Any person having a civil claim not falling within the above exception shall request a conciliator in his county to summon the party complained against to appear before him at a definite time and place. If the conciliator succeeds in reaching an agreement, he shall certify the same to the county judge who shall enter the terms of the agreement, signed by the parties to the conciliation, upon the docket of the court. This agreement shall then have the full effect of a judgment of the said court. If there is a failure to conciliate after an honest effort has been made, the conciliator shall give a certificate to this effect to each of the parties which will permit their controversy to take the course of regular judicial procedure.

A nominal fee of twenty-five cents shall be paid to the conciliator by the initiator of conciliation in controversies involving ten dollars and less, and fifty cents in controversies involving ten dollars and more. When conciliation is accomplished the conciliator shall receive a fee of one dollar in controversies involving ten dollars or less, two dollars as a fee in controversies involving from ten to one hundred dollars, and two per cent of the amount in controversy above one hundred dollars. The conciliator may collect these amounts from one or both of the parties to the agreement.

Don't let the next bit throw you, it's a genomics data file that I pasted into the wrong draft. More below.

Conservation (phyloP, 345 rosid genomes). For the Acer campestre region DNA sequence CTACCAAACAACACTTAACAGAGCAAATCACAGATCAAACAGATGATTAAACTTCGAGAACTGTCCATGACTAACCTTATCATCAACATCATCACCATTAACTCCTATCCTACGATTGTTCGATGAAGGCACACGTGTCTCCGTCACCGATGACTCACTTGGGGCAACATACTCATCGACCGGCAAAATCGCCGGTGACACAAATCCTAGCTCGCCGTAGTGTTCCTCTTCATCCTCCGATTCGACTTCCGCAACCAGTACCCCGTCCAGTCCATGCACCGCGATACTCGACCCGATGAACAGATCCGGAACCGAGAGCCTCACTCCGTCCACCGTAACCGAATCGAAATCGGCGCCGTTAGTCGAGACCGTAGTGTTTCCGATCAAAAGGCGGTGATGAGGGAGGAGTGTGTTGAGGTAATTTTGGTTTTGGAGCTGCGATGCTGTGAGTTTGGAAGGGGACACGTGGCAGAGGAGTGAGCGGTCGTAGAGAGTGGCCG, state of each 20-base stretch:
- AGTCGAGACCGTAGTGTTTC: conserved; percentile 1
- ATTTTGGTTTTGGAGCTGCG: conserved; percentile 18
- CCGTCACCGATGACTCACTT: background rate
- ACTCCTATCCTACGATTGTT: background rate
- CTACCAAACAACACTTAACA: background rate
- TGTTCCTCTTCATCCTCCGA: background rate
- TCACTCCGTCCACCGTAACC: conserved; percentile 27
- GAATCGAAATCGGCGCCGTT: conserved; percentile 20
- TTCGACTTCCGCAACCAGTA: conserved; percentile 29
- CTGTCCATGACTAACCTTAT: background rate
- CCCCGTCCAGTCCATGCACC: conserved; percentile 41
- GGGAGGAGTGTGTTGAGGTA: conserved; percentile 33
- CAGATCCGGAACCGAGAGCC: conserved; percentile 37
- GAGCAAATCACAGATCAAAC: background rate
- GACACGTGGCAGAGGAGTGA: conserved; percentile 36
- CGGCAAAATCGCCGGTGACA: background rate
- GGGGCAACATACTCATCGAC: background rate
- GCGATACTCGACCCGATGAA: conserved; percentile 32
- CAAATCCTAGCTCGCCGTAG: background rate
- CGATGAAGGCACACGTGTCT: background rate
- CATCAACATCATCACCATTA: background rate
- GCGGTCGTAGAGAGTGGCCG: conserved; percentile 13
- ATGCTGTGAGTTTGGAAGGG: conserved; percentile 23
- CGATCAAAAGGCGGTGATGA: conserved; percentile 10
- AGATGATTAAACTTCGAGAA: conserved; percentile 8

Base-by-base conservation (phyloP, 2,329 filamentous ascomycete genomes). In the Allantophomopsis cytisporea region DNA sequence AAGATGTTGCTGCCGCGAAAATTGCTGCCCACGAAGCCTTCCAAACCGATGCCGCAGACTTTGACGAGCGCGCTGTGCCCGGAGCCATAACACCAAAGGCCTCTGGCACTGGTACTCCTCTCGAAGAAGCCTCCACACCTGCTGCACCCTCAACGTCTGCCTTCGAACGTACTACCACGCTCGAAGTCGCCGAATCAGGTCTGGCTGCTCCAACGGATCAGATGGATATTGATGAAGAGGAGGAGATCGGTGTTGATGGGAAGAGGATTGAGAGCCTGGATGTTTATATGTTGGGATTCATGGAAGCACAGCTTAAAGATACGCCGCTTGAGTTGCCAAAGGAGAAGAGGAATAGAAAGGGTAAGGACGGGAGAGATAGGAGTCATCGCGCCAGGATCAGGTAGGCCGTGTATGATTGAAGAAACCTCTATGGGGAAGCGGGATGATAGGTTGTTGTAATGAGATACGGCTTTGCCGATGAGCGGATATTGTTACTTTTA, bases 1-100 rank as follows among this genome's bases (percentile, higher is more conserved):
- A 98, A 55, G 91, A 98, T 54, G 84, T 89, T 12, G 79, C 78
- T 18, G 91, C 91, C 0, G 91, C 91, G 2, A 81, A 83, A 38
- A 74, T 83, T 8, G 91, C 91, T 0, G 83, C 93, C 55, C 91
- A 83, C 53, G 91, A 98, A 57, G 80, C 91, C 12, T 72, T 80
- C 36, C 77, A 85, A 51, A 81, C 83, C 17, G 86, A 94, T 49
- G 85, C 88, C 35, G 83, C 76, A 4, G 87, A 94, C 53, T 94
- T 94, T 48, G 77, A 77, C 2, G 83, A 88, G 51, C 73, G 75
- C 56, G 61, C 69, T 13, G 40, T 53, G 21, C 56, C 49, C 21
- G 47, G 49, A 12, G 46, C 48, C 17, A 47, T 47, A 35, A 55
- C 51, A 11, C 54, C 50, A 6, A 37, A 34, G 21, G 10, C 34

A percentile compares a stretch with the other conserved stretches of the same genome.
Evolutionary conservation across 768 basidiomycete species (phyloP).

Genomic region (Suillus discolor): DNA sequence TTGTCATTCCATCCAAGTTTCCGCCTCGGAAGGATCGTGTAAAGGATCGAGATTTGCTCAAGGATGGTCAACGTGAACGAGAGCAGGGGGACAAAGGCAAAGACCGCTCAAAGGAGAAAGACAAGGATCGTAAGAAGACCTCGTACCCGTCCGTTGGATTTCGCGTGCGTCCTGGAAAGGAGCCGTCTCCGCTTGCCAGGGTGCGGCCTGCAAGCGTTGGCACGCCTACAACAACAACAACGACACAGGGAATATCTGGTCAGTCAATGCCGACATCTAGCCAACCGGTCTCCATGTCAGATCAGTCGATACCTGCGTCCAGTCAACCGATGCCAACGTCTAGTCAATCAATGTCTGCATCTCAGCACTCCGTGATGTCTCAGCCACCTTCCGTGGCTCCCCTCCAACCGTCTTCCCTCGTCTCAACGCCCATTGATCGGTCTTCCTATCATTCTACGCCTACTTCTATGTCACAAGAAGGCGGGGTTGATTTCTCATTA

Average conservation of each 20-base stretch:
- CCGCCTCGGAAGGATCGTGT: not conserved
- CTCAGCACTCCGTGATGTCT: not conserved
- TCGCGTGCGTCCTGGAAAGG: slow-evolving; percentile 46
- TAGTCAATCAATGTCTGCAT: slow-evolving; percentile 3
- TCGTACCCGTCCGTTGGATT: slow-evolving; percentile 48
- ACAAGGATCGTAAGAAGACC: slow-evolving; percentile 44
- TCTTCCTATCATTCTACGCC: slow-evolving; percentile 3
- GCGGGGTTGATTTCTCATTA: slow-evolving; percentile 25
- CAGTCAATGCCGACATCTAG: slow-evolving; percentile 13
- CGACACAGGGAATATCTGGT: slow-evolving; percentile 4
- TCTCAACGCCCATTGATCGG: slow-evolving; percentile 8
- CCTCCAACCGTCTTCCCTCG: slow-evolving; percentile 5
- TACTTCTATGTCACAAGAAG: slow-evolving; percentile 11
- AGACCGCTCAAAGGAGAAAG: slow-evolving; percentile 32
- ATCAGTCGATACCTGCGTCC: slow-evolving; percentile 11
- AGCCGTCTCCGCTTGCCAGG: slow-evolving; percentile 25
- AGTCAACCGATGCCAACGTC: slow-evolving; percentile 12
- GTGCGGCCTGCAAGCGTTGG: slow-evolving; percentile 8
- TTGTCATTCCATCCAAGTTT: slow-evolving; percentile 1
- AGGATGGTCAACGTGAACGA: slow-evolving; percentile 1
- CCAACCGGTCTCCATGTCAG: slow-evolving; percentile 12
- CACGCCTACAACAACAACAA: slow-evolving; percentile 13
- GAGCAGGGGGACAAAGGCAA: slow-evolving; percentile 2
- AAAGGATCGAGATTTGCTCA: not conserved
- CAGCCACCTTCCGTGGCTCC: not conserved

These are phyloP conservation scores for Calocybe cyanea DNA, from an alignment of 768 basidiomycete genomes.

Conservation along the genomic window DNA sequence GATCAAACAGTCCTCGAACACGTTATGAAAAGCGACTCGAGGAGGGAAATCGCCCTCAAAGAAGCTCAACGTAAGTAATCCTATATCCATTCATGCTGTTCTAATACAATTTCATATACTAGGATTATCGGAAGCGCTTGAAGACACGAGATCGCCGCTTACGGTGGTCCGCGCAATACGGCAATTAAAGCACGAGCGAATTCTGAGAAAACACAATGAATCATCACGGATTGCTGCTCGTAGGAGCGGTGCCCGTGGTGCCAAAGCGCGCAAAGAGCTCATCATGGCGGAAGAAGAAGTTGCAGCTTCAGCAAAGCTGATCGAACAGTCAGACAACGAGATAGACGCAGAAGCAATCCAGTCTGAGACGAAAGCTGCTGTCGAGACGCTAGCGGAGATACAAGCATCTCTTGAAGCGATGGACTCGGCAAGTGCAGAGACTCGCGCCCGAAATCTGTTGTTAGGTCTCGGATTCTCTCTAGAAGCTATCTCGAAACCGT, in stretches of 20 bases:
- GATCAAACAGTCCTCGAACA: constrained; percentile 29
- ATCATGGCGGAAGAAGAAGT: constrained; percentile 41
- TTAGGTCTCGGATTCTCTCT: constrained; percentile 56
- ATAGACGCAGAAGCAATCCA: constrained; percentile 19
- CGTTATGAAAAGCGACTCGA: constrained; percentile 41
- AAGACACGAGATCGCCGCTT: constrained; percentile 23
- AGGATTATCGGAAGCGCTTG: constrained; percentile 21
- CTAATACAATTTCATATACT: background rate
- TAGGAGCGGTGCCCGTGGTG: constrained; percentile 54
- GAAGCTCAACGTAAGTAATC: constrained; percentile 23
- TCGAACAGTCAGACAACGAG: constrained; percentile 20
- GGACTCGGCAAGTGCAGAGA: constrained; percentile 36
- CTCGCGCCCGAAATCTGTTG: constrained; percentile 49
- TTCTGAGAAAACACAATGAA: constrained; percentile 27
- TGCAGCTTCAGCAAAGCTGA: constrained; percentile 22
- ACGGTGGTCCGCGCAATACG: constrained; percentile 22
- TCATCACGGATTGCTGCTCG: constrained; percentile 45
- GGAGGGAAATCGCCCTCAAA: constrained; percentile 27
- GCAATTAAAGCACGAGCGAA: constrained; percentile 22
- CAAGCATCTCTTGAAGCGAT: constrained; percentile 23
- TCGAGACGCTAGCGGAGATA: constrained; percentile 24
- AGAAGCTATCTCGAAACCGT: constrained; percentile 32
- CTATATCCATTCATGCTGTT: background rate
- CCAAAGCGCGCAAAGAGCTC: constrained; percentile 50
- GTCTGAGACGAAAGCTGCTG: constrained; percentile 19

Before a hearing has been held, a change of venue should be permitted by mutual agreement of the parties concerned. Any conciliator is disqualified to act in any controversy in which he is interested either by business or family relations,

Arbitration in commercial matters should be provided by law, and all commercial contracts should contain an arbitration clause. The parties to a commercial dispute should be permitted to select an arbiter, and if they cannot agree upon an arbiter, the county judge shall appoint the same. When the arbiter makes the award, he shall certify the same to the county court which shall enter it upon record as its judgment.